Pot Legalization is Boring and Colorado Is Filled With NIMBYs, say NY Times Readers
New York Times columnist Frank Bruni was back in Colorado last week, eating (and tweeting) at Acorn, attending a book signing for Helen Thorpe's Soldier Girls (which not only earned a good review in the Times, but a rave in People, of all places) and, it turns out, researching this weekend's column describing this state as "A Battleground and Bellwether."
See also: Helen Thorpe, Ex-Colorado First Lady, Lauded on the Daily Show for Soldier Girls
"Given all of the smoky talk about Colorado and marijuana," Bruni begins, "you arrive here with the feeling that you're stepping into some freaky, one-of-a-kind laboratory. And you are. But the experiment goes well beyond the responsible legalization and regulation of pot."
Colorado is where the country's tricky issues are being hashed out, and many of those will affect the upcoming election, Bruni writes. And while Governor John Hickenlooper compares Colorado to a test tube that keeps getting filled with new ideas and shaken, sort of this decade's California, Bruni compares it to a different state: "In many ways, Colorado is the new Ohio, a political bellwether."
You can read the entire column here. But the comments -- well over 100 by this morning -- are the real required reading. A sampling:
From sunny 20:
As a New Yorker turned Coloradan 40 years ago, my greatest fears are being realized: Colorado is beginning to look like, and act like, New York. Too many people now telling us what's good for us, a cult of personality around a decent governor, but one whose actions are often modified by political expediency, a population willing to risk its youth for the false god of marijuana prosperity, and hypocrites like Udall and Romanoff who use negative and scare tactics to bamboozle women and minorities. Their appeals, in and of themselves, are demeaning to the women and minorities they court, and their attacks are in stark contradiction to their self-professed personas. In other words, Colorado, once unique and special, is becoming like every other power seeking state. Too bad.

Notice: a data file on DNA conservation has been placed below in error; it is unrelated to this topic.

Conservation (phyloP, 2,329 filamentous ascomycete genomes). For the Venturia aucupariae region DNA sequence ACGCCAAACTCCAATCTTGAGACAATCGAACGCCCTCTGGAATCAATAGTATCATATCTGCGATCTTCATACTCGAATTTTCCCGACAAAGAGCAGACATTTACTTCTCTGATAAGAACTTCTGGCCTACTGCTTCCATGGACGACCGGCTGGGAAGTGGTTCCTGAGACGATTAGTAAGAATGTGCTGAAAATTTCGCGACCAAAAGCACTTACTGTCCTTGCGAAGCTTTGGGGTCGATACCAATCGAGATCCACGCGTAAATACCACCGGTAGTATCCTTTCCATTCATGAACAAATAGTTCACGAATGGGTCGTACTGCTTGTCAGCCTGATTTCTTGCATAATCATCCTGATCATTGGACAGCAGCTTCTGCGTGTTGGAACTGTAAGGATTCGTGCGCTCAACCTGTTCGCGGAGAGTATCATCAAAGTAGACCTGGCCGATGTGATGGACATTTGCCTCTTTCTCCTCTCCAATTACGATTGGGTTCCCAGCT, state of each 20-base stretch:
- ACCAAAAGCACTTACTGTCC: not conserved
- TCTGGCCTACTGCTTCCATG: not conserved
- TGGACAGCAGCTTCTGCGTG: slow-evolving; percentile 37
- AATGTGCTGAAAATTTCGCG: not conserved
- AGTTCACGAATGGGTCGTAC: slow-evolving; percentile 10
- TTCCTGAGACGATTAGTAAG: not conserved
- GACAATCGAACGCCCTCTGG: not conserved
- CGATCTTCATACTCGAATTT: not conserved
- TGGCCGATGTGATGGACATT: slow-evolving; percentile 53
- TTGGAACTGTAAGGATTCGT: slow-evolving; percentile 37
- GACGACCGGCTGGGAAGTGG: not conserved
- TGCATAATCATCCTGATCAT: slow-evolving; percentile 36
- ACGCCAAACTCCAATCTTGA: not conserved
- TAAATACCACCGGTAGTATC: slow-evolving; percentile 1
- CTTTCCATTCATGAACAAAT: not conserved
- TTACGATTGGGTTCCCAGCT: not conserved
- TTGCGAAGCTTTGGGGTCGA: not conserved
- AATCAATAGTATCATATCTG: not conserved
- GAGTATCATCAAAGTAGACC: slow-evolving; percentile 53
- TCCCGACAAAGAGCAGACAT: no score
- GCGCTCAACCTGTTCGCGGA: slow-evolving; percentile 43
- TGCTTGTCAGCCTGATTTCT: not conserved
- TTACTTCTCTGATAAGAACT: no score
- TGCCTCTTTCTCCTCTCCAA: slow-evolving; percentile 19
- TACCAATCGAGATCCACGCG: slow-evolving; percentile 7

Colorado is a poster child for the Not In My Backyard (NIMBY) movement which sprang up in the 1970s. People who want all the benefits of a modern industrial society without shouldering any of its responsibilities and drawbacks.
From Ellen K:
Colorado has suffered more or less from being a landing spot for ex-pat Californians. They go there complaining about the restrictions and snafus of the state they left behind, yet continue mindlessly supporting the type of politicians who grow the government at expense to the population. That's what is happening in Colorado. Colorado's roots are far more conservative than the current political flow as show. And that is because like California, the urban centers are controlling the outcomes. There's a reason some counties sought to secede. Government is supposed to reflect the views of the people who send them to the capitol. Instead they are starting to reflect the goals and desires of lobbyists. That style of government has ruined California and is currently destroying Illinois and Michigan.
I grew up in Colorado Springs in the 60s and 70s, and I shudder when I think of what it has become. Perhaps it is all the military installations situated there that has enabled the religious right to gain a foothold.
But I also have many friends who still live there, and they certainly do not vote Republican.
Despite the strange affinity for gun rights, most Coloradans are sane, thinking citizens of our country. I applaud the state, and its citizens, for their ability to work out issues in a nonpartisan manner.
The rest of the nation would do well to pay attention.
And finally, Patricia brings the conversation back to the beginning:
I'm in Aspen right now and I have to say that marijuana legalization is more boring, professional and discrete than I ever imagined in my non-wildest dreams.
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